MILWAUKEE COUNTY — A man accused in three bank robberies in five days has been sentenced to prison in the second of two cases filed against him.
Jonathan Rivera, 32, of Milwaukee on March 1 pleaded guilty to two counts of robbery of a financial institution in the Milwaukee County case filed in May of 2017.
On May 3, Rivera was sentenced to serve 28 years in prison and 22 years, six months extended supervision.
This sentence is to be served concurrently with his Ozaukee County sentence — meaning he’ll serve 18 years in prison.
In the Ozaukee County case, Rivera in October pleaded guilty to one count of robbery of a financial institution, repeater and one count of second degree recklessly endangering safety, repeater.
In November, he was sentenced to serve 18 years in prison and 15 years extended supervision.
Prosecutors say Rivera robbed the BMO Harris Bank near Port Washington and Mequon road on May 8, 2017 — passing a note to a teller implying he had a gun, and demanding money. The teller gave him money and he fled the scene.
There was then a high-speed pursuit, which ended in a crash. Investigators learned a woman and a child were inside Rivera’s vehicle at the time. It was found the child did not even have a proper car seat.
The pursuit lasted just 43 seconds, and the crash happened near Buntrock and Industrial Drive. No one was hurt.
Rivera is also facing charges in connection with two other crimes — one in Glendale and one in Whitefish Bay. The Whitefish Bay incident happened on the same day as the Mequon bank robbery. He was accused of committing an attempted robbery at the Associated Bank located near Silver Spring and Diversey in Whitefish Bay on May 8, 2017 and robbery of a financial institution for a bank robbery at the PNC Bank near Port Washington and Green Tree in Glendale on May 3, 2017.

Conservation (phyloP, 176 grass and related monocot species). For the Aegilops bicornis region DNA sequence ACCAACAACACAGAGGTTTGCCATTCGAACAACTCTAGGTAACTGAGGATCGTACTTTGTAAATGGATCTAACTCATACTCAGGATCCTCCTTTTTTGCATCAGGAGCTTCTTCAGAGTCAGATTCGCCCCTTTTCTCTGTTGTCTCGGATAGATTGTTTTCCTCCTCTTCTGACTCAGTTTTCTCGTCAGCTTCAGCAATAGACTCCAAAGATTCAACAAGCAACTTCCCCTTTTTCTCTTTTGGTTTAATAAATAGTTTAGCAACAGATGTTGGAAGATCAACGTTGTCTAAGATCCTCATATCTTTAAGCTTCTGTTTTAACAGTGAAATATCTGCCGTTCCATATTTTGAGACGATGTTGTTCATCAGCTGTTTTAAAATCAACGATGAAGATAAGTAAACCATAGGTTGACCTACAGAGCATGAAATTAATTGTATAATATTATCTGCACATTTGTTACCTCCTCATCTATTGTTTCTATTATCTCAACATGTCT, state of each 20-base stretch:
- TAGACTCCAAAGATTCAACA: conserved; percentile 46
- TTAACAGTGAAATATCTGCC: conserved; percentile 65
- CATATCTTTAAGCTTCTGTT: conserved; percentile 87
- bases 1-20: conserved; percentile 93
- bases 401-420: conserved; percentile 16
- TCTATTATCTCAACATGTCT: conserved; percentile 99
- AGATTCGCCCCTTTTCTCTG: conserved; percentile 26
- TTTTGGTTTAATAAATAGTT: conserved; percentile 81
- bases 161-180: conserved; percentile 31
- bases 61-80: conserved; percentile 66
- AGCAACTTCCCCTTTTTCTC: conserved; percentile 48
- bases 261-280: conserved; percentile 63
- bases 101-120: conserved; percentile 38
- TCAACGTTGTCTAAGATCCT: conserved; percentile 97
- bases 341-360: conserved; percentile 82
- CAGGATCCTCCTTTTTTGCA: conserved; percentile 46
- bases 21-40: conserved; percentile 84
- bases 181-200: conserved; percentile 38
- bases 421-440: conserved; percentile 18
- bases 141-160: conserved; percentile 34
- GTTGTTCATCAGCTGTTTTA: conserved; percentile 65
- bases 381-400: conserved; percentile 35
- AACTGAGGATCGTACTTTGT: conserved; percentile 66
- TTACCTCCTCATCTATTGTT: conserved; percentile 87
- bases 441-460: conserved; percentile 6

According to the criminal complaint, investigators spoke with a teller at the PNC Bank, who indicated on May 3, a suspect approached and slid her a note, reading: “Give me the money. No ink dye. Put it in an envelope.” Because the suspect kept his hands in his pockets, the teller was worried he had a weapon, she said. She indicated she filled an envelope with $1,700 and gave it to the suspect, who then left the bank.
Rivera was identified as the suspect in this case by a banker, via a photo array.
Five days later, on May 8, police were on scene at the Associated Bank in Whitefish Bay. There, a teller indicated a suspect approached her station and passed a handwritten note. It said something to the effect of: “$100s. No funny business. Quick and fast.” The teller said she worried the suspect may be armed.
According to the complaint, the teller was unable to comply with the suspect’s demands because she didn’t have access to her cash drawer. She indicated she was “in shock,” and was only able to respond to the suspect by saying “no.” The suspect took the demand note and left the bank, the complaint says.
The Mequon robbery happened less than an hour later.